During the mold cycle, the mold machine operator assembles and places in a mold core a sub-assembly 6 that consists of the previously molded top element 2, the load disc 8, vermiculite 22, the insulation 10, the film 12, and a previously molded perimeter ring (P-ring) 14. The molten resin introduced in the mold cavity bonds to the top element 2 and the P-ring 14 and thereby forms the bottom element 4.
Molten resin is preferably injected at the center of assembly 6 so that the resin fills the mold cavity behind the insulation 10. The preferred injection point is indicated as 18 in FIGS. 4 and 6. A high temperature film 12 is applied over the insulation 10 to protect the insulation from the severe stress caused at the injection point. The film 12 is preferably a high temperature plastic such as polyethylene terephthalate (Mylar) with a typical thickness of 0.004 inch. The film is required to have a significantly higher melt temperature than that of the injected resin and must be capable of surviving the injection process intact to protect the insulation 10. The insulation 10 may be any number of materials such as various insulating felts, woven fiberglass and woven high temperature plastic. Typically the insulation 10 is 0.125 inch thick in the uncompressed state and it may be compressed to as little as 0.040 inch after being over molded in the second cavity. An optional layer of vermiculite 22 having typical thickness of 0.030 inch may be applied between the load 8 and insulation 10 to provide a further layer of separation between the load 8 and the insulation 10. This is to prevent the latent polymer components in the load 8 from flowing into the voids in the insulation. The vermiculite acts as a barrier to improve overall insulation performance.
During the fill cycle, the high pressure of the molten resin pushes the resin from the injection point 18, at the bottom center of molded assembly, radially outwardly along bottom wall 24 and then upwardly over the outer perimeter of the top element 2 and into the side wall 26. It is essential for a strong and complete overmolded seal to be developed at the interface of the molten resin and the perimeter 28 of top element 2. The high temperature of the molten resin re-melts the surface of the perimeter 28. Upon cooling, a “welded” structure is developed at perimeter 28 to provide a strong and reliable hermetic encapsulation of the load 8, vermiculite 22, insulation 10 and film 12.
To increase the surface area and strength of the “weld” interface at perimeter 28, a series of vertical ribs 34 is formed on the circumferential surface 28 of the top element 2. The preferred rib structure is characterized as having an equilateral triangular cross section approximately 0.030 inch at the base. Both surface area and molten resin penetration into the perimeter 28 are enhanced, thus providing increased over mold seam strength and durability.
As the molten resin progresses past the perimeter 28 of top element 2, it flows into the lower portion of the sidewall 26 and envelopes the top portion 28a of perimeter 28. The top and bottom portion of perimeter 28 of part 2 comprises a ring structure 32 that further enhances the overmold melt zone by creating two additional melt planes (28a and 28b, respectively). This geometry further enhances the strength of the final overmolded structure by providing a geometry that effectively locks the molded subassembly 6 in place and creates a sealed structure over three different melt planes (28a and 28b plus vertical melt planes 34a on multiple vertical rib structures 34). Destructive testing has confirmed that this geometry creates a hermetically sealed structure with strength equal to that of the baseline resin, i.e. the same strength as if no weld seam existed.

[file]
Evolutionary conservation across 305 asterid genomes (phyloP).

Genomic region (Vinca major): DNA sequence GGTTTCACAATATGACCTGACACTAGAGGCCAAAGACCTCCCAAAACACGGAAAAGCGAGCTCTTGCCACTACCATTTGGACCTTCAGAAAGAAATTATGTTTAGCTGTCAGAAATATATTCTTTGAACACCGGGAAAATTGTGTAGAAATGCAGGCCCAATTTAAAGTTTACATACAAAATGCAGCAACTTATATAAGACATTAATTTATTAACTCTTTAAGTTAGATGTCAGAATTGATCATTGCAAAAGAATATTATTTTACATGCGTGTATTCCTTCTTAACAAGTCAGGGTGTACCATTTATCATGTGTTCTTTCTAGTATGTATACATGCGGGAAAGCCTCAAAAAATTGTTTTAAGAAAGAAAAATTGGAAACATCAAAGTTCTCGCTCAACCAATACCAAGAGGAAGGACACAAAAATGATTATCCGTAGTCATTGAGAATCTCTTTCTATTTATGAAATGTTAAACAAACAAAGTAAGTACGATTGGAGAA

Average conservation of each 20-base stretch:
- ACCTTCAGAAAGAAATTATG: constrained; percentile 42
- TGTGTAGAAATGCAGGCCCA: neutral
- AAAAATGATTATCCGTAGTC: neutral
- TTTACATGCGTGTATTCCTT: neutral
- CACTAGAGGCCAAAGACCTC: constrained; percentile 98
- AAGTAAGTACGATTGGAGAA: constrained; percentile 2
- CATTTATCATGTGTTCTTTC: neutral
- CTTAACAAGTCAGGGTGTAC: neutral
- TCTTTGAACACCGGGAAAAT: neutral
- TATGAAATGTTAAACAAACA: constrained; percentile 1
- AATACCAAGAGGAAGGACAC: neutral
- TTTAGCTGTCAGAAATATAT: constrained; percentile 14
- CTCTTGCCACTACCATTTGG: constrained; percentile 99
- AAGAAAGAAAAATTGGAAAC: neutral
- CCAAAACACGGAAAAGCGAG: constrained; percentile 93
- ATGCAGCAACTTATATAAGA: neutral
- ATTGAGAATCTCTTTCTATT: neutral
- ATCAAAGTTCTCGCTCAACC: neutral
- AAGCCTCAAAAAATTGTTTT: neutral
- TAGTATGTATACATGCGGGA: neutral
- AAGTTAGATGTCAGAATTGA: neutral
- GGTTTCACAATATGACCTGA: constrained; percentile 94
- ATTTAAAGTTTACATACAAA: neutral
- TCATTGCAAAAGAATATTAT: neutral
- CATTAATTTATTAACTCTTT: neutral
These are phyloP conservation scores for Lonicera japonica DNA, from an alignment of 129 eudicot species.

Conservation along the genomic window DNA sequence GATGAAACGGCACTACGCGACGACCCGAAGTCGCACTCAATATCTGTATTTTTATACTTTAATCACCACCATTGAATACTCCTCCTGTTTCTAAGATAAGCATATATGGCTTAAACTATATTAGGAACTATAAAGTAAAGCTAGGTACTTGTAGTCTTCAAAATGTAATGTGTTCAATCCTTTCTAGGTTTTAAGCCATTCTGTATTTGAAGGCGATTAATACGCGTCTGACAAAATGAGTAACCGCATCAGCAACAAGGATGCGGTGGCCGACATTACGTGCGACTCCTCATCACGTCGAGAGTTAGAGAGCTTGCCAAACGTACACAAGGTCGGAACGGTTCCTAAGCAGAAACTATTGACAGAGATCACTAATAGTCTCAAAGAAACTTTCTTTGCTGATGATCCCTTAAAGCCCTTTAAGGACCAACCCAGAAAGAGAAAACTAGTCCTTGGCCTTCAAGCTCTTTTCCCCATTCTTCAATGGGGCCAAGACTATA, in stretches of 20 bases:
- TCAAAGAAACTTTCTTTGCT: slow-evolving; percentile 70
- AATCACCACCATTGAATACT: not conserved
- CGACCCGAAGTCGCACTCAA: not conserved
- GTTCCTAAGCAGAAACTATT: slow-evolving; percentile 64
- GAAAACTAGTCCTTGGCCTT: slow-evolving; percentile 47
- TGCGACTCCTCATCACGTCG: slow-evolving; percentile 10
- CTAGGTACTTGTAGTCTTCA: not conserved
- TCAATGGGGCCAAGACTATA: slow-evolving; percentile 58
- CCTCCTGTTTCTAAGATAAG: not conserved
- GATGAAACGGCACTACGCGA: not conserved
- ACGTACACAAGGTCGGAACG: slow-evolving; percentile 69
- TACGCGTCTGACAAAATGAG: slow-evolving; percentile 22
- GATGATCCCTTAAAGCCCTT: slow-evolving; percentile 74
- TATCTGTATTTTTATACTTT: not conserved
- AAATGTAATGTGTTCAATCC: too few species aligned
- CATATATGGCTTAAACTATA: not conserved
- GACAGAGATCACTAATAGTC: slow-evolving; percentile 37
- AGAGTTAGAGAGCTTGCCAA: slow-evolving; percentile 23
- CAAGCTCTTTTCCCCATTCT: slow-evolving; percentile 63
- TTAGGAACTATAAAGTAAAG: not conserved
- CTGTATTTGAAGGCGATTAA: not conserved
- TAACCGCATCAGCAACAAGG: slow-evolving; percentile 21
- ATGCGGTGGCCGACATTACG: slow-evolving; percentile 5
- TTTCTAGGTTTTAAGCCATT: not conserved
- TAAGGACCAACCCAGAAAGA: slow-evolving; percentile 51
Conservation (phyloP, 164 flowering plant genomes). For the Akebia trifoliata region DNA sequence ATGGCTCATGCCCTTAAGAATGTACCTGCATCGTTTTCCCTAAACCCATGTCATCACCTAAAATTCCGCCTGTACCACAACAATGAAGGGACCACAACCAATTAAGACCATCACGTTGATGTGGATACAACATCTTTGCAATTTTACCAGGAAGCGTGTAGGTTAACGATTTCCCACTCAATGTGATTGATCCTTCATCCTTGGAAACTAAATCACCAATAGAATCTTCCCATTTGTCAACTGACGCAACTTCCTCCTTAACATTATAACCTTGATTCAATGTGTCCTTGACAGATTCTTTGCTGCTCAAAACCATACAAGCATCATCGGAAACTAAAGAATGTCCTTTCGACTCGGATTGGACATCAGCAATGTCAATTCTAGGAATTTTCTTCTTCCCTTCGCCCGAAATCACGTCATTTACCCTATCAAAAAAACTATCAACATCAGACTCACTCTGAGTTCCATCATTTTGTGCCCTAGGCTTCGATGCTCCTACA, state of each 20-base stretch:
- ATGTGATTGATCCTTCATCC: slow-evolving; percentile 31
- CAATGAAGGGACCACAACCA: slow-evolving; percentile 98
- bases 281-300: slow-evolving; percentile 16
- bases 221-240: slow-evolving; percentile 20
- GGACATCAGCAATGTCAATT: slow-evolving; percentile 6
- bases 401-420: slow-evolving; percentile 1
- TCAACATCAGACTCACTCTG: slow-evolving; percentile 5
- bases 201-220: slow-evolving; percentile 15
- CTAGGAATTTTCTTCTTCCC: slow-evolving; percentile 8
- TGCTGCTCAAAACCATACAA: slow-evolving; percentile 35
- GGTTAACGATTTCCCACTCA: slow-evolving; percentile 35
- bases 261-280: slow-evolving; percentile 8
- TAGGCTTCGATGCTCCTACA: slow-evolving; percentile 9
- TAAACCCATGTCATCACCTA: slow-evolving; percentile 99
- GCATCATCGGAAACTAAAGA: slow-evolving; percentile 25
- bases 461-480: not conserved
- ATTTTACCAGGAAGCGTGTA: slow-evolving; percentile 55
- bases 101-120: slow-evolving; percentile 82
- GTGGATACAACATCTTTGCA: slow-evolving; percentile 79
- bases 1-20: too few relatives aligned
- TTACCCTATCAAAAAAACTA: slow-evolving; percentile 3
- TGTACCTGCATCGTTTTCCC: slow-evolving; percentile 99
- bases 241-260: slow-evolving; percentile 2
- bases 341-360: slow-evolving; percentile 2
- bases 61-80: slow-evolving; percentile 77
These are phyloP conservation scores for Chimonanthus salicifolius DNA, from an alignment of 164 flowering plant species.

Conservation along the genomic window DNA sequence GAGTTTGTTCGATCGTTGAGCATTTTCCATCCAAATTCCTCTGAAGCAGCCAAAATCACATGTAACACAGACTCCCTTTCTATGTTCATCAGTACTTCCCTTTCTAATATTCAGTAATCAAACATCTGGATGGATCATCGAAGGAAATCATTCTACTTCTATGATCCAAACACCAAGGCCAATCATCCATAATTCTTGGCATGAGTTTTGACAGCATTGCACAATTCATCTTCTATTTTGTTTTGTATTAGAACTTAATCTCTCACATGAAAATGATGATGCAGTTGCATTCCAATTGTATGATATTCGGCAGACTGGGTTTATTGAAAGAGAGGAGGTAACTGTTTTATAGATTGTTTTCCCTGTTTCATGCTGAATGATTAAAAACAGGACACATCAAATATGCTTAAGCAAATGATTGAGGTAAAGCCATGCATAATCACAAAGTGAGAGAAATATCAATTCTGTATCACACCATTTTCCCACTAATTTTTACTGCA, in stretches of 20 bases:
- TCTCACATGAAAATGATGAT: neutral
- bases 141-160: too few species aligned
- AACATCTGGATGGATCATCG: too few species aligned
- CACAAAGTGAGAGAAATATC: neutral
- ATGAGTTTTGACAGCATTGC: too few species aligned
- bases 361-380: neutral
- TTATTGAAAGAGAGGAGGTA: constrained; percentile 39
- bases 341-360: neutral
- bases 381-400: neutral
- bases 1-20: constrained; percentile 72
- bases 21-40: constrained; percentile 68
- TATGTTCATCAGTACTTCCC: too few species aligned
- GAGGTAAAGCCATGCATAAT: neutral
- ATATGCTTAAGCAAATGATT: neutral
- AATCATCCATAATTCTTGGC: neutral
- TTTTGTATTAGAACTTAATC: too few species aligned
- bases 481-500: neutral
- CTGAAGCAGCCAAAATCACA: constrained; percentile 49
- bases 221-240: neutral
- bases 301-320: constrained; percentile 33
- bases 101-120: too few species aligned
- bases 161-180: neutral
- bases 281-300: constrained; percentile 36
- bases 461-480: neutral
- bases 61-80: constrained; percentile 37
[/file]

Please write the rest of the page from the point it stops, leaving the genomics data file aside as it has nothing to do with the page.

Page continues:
The main purpose of P-ring 14 is to improve the thermal performance of the base 16 through the selective enhancement of insulation and prevention of heat loss through the bottom and sides of the bottom element 4. Another purpose of the P-ring 14 is to assist in assembling and positioning of the load 8 and insulation 10 inside of top element 2 through creation of a sub-assembly 6 prior to overmolding.
The inside diameter of p-ring 14 is approximately 0.100 inch larger than the outside diameter of the load 8. The sub-assembly of the load inside the p-ring 14 creates a gap 44a on the order of 0.050 inch between the OD of the load 8 and ID of the P-ring 14. Another air gap 44b is formed by 3-sides of the U-feature 76 in the P-ring 14. The P-ring 14 is also designed with a bottom L-shaped feature 36. When the P-ring 14 is assembled into the first molded element, it can be locked into position through the use of a cam lock feature 38 that engages against tabs 40 on the inside rim of part 2. Clearance slots 42 are provided in P-ring 14 to allow tabs 40 to pass as the P-ring 14 is initially engaged in the element 2. Next, the P-ring 14 is rotated so that tabs 40 compress upwardly against cam lock 38. Thus, the top surface 36a of L-shaped feature 36 presses directly against the film 12 and indirectly against insulation 10 and load 8, and firmly locks the P-ring into position in the subassembly 6. The bottom surface 36b of L-shaped feature 36 is designed with a leading edge angle 58 to direct molten resin flow below and away from the P-ring 14 and into the foot ring 46 formed in the bottom of base 16. During injection into the mold cavity, molten plastic is unable to penetrate between the Mylar film 12 and L-shaped feature 36. The gaps 44a and 44b remain preferentially unfilled. Gaps 44a and 44b create a barrier to heat loss through the perimeter of load 8 and through the sidewall of base 16. Furthermore the thickness of P-ring 14 creates a further barrier to heat transfer through the side wall and bottom of base 16. A preferred embodiment is to fabricate the P-ring 14 from a resin that has lower thermal conductivity than the overmold resin (with resistance to heat flow being inversely proportional to thermal conductivity and proportional to P-ring material thickness). Without the P-ring 14, undesirably high temperatures and associated heat loss are increased in the sidewall and the bottom of base 16. The effect of the P-ring 14 in reducing heat loss has been verified using thermal graphic imaging. Bottom temperatures of base 16 under the perimeter of load 8 were reduced from 160° F. to less than 130° F. through application of the P-ring innovation.